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* Remember that two anthologies are seeking submissions:
1. Jade Miller is working on an anthology about the difficulty of finding a therapist who can work with DID or other forms of dissociation. Write her at email@example.com
2. I am seeking submissions of accounts of forced abortion, sacrifice, or forced adoption of babies in a cult setting. Contact me through the comments section, firstname.lastname@example.org or RA Projects, PO Box 14276, 4304 18th St., San Francisco CA 94114.
When I was much younger, I thought healing always happened in small steps; each hour, each day, I’d get better. And then one day, poof! I’d be all well and able to forget all about it.
Now I am older and wiser (I hope!) Some things work that way. Head colds, for instance. When I had my knee replaced, it got incrementally less painful. There was a base level of pain which worsened when I did the physical therapy exercises, but, after an hour or so, it returned to base level. The pain lessened a tiny bit each day until one day it had disappeared entirely. What joy!
(This lasted two years until I tripped and fell onto the wheels of my walker. Since then it feels like I have bruised a bone whenever I move a certain way. The doctor is not concerned, so I am not concerned. This is a kind of pain that doesn’t heal – it just stays steady. But it is infrequent and minor and thus easy to live with.)
I am talking about osteoarthritis, where pain increases as the disease progresses. There is an initial flare up, which leaves a small residue of pain. Then another flare up, which increases the level of pain. And another and another. If you made a graph, it would look like a flight of stairs.
When I look back at all the years I have been dealing with ritual abuse, these models don’t seem to apply. Healing didn’t proceed evenly, in a straight line to completion. Luckily, I was not stuck forever at a steady amount of emotional pain and dysfunction. Nor did I heal something, then take on something else, heal that, etc., creating a stair-like pattern leading to “all better.”
There is a pattern that people often speak of, and that is a circular, or spiral form of healing. You deal with something once, then go on to something else. Later, you come back and revisit it, but at a deeper level. It’s as if you needed time to absorb what you had learned. Each time it is really tough, but each time, you can do it. I’ve experienced this, but it isn’t my usual pattern.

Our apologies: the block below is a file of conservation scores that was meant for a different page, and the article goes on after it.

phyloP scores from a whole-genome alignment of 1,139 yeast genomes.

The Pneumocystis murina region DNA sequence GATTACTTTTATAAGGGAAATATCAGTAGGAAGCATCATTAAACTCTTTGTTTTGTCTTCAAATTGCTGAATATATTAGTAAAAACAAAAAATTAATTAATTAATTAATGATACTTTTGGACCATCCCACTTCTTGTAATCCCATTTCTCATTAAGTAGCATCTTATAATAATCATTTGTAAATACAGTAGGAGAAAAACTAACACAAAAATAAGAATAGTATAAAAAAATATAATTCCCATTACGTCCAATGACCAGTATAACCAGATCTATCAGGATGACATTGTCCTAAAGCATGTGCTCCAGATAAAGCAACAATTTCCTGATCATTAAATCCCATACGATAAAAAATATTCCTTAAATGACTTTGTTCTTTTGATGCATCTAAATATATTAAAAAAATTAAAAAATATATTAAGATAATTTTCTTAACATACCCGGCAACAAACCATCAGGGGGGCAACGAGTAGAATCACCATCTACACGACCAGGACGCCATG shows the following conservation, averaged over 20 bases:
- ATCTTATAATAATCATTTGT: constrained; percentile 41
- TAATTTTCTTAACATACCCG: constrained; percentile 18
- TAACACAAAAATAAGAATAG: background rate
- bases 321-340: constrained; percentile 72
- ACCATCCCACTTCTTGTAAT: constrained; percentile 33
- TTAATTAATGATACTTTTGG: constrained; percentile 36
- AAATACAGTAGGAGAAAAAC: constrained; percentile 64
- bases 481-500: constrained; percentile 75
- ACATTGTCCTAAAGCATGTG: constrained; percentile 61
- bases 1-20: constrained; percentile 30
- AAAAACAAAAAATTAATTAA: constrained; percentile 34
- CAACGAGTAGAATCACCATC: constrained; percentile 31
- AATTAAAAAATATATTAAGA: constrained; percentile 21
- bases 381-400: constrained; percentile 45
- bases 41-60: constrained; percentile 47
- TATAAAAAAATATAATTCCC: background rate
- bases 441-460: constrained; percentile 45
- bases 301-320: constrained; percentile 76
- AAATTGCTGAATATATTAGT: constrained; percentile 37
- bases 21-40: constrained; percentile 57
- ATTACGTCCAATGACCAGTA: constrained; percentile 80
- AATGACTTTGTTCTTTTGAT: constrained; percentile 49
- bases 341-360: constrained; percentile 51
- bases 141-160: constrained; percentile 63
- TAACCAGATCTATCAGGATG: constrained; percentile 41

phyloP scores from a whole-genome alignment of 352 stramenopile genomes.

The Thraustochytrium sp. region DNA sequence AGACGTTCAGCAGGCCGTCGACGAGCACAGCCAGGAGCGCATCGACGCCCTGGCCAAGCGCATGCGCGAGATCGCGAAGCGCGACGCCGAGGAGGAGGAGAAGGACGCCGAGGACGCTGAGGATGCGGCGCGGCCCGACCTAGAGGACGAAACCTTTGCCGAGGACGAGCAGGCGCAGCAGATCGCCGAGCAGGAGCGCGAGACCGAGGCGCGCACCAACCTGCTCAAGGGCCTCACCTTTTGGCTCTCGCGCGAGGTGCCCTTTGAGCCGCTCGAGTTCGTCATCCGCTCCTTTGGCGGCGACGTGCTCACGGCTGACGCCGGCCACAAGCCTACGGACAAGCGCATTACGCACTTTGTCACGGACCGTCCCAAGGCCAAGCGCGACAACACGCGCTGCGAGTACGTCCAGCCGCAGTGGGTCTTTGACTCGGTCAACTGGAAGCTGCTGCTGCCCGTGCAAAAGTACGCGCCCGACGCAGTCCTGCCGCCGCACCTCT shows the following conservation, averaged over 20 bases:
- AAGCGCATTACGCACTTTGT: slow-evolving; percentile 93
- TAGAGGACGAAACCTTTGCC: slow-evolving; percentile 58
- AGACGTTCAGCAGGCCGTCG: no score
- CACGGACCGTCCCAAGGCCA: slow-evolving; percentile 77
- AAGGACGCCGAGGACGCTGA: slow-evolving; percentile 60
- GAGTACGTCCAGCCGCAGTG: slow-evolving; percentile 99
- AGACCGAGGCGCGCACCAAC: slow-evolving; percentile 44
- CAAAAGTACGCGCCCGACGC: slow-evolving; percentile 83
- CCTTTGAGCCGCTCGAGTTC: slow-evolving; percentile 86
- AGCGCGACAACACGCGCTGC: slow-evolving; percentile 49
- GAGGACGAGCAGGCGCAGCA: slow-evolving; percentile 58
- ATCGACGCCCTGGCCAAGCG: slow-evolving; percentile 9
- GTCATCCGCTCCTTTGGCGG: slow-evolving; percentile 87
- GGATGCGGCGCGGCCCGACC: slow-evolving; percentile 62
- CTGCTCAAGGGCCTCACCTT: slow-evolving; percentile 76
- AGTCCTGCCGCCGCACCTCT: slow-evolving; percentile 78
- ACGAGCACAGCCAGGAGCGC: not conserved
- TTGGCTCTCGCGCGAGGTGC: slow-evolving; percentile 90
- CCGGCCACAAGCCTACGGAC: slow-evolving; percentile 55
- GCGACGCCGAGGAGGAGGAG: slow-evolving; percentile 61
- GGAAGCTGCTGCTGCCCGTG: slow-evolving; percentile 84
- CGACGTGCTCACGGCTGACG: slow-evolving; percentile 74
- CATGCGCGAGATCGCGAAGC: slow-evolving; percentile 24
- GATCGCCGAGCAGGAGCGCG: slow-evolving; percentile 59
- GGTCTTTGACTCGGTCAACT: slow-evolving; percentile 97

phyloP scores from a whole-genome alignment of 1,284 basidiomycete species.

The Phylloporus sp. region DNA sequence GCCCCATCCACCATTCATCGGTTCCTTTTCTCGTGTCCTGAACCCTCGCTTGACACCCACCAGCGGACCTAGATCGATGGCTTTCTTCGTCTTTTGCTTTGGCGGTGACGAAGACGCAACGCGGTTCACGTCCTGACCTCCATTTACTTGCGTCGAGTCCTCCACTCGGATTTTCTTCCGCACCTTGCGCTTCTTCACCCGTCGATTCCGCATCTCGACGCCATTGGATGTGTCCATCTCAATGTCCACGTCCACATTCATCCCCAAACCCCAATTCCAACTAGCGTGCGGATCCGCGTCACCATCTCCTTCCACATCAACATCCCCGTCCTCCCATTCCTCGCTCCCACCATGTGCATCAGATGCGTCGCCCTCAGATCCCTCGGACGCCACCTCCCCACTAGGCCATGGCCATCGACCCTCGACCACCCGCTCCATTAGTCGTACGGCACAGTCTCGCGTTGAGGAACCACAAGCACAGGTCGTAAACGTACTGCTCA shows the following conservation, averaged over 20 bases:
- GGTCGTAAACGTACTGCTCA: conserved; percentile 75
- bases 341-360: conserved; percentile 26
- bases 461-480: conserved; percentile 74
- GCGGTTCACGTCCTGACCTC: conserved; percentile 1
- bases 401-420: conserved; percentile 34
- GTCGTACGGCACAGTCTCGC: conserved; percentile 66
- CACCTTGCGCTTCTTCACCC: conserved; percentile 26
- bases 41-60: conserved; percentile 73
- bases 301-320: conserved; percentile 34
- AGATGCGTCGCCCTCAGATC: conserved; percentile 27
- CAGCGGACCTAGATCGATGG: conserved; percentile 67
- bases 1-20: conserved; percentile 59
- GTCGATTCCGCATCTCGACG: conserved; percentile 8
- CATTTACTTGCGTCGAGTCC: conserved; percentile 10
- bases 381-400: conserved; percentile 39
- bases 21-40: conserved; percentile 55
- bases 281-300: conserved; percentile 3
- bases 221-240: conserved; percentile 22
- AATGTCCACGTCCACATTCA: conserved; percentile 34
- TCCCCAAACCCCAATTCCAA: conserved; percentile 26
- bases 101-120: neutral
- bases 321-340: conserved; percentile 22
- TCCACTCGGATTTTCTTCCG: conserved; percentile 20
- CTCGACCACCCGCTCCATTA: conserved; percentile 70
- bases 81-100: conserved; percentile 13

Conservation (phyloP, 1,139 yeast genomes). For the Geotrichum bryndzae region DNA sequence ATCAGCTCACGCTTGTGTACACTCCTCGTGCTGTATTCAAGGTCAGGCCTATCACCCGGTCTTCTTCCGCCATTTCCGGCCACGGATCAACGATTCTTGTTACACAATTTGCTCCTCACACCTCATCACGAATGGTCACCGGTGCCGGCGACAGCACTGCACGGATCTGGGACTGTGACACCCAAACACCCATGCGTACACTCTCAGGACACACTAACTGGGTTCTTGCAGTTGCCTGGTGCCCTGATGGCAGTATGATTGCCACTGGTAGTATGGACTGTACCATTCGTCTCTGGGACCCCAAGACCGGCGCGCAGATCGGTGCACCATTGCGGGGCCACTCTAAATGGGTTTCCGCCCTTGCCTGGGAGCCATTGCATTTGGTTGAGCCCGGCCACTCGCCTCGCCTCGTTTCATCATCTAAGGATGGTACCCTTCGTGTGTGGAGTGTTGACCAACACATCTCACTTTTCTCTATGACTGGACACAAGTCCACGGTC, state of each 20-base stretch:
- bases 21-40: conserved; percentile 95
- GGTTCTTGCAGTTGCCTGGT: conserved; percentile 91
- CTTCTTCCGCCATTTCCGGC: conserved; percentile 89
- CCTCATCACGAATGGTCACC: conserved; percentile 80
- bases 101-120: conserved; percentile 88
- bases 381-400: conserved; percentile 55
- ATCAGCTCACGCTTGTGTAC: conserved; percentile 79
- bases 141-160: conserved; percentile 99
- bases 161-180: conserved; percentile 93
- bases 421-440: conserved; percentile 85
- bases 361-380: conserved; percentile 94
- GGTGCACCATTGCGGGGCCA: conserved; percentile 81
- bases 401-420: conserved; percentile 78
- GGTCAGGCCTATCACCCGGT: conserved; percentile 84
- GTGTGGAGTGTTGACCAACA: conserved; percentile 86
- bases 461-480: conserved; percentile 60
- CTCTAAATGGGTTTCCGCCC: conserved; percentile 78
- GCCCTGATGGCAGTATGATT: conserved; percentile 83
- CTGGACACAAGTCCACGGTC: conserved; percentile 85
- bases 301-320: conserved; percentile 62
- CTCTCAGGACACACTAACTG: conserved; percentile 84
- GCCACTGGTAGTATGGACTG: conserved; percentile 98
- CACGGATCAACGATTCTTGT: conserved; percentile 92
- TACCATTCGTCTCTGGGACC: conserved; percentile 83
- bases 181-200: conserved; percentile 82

This is how my journey looked. Without doing anything, I got used to my new reality. Perhaps it was like moving to another country; in time, just by living there, I picked up the language and got used to a new culture. I’m not entirely comfortable in my new identity, but at least I don’t feel crazy or evil any more.
At various times, I had a lot of flashbacks to different things that were done to me. I was distraught, but I bulled through it. I wrote about what had happened, I told people, sometimes I drew it. Gradually the flashbacks faded in intensity and became further apart. Each time I worked through a wave of flashbacks, I felt there was more of me, if that makes any sense.
Yesterday I had a flashback to something that hadn’t bothered me for fifteen years. What happened? New situation, unfamiliar people, same old triggers.
This involves dentistry, I had been going to a wonderfully kind dentist who patiently worked with me for about ten years of memories of dental torture. Then we had clear sailing for about fifteen years until he inconsiderately retired.
I thought I knew how to explain to my new dentist how to prevent me from going into flashback by talking to me throughout the procedure. He didn’t understand: he thought I wanted him to explain what he was going to do. That was not enough to keep me in present-day reality.
So does this mean I’m “not healed” from those experiences? I don’t think so. I think it means that being with strangers, in an unfamiliar setting, made me feel more vulnerable. Then the coping mechanism I had relied on for fifteen years failed. Since I didn’t know it would fail, I had no back-up plan. Before the next procedure, there will be a back-up plan; hopefully, one that will work. I like this guy and don’t want to start over looking for a new dentist.
Having flashbacks after so many years of calm did not feel like a dismal failure on my part. It felt like a normal part of living long-term with the effects of ritual abuse. Something to cope with, nothing to freak out about. Just another pothole on the road of life.
This is why I don’t think in terms of healing or not-healing – or even getting better or regressing. I think in terms of understanding why I react the way I do to certain situations and then managing those reactions. I have figured out why I had that flashback and I have a plan for how to handle the next visit. That’s enough.
The more I learn about my past and the ways I deal with its after-effects, the more I accept how very different I am from people who have not been severely abused. And also how very much the same we all are in our common humanity.
6/24 St John’s Day
7/2 Total solar eclipse. Visible in parts of South America
7/4 Fourth of July/ US Independence Day
7/16 Full moon
July 16 – 17 Partial lunar eclipse. Visible in South America, Africa, most of Europe and Asia, Australia, and New Zealand.
7/25 St. James’ Day/Festival of the Horned God
8/15 Full moon
8/15 (?) Assumption of the Blessed Virgin Mary
Dates Important to Nazi and Neo-Nazi groups
7/29 Hitler proclaimed leader of the Nazi party
(NOTE: Not all groups meet on Jewish holidays. Some groups also mark Candlemas, Beltane, Lammas, Halloween, the solstices and the equinoxes)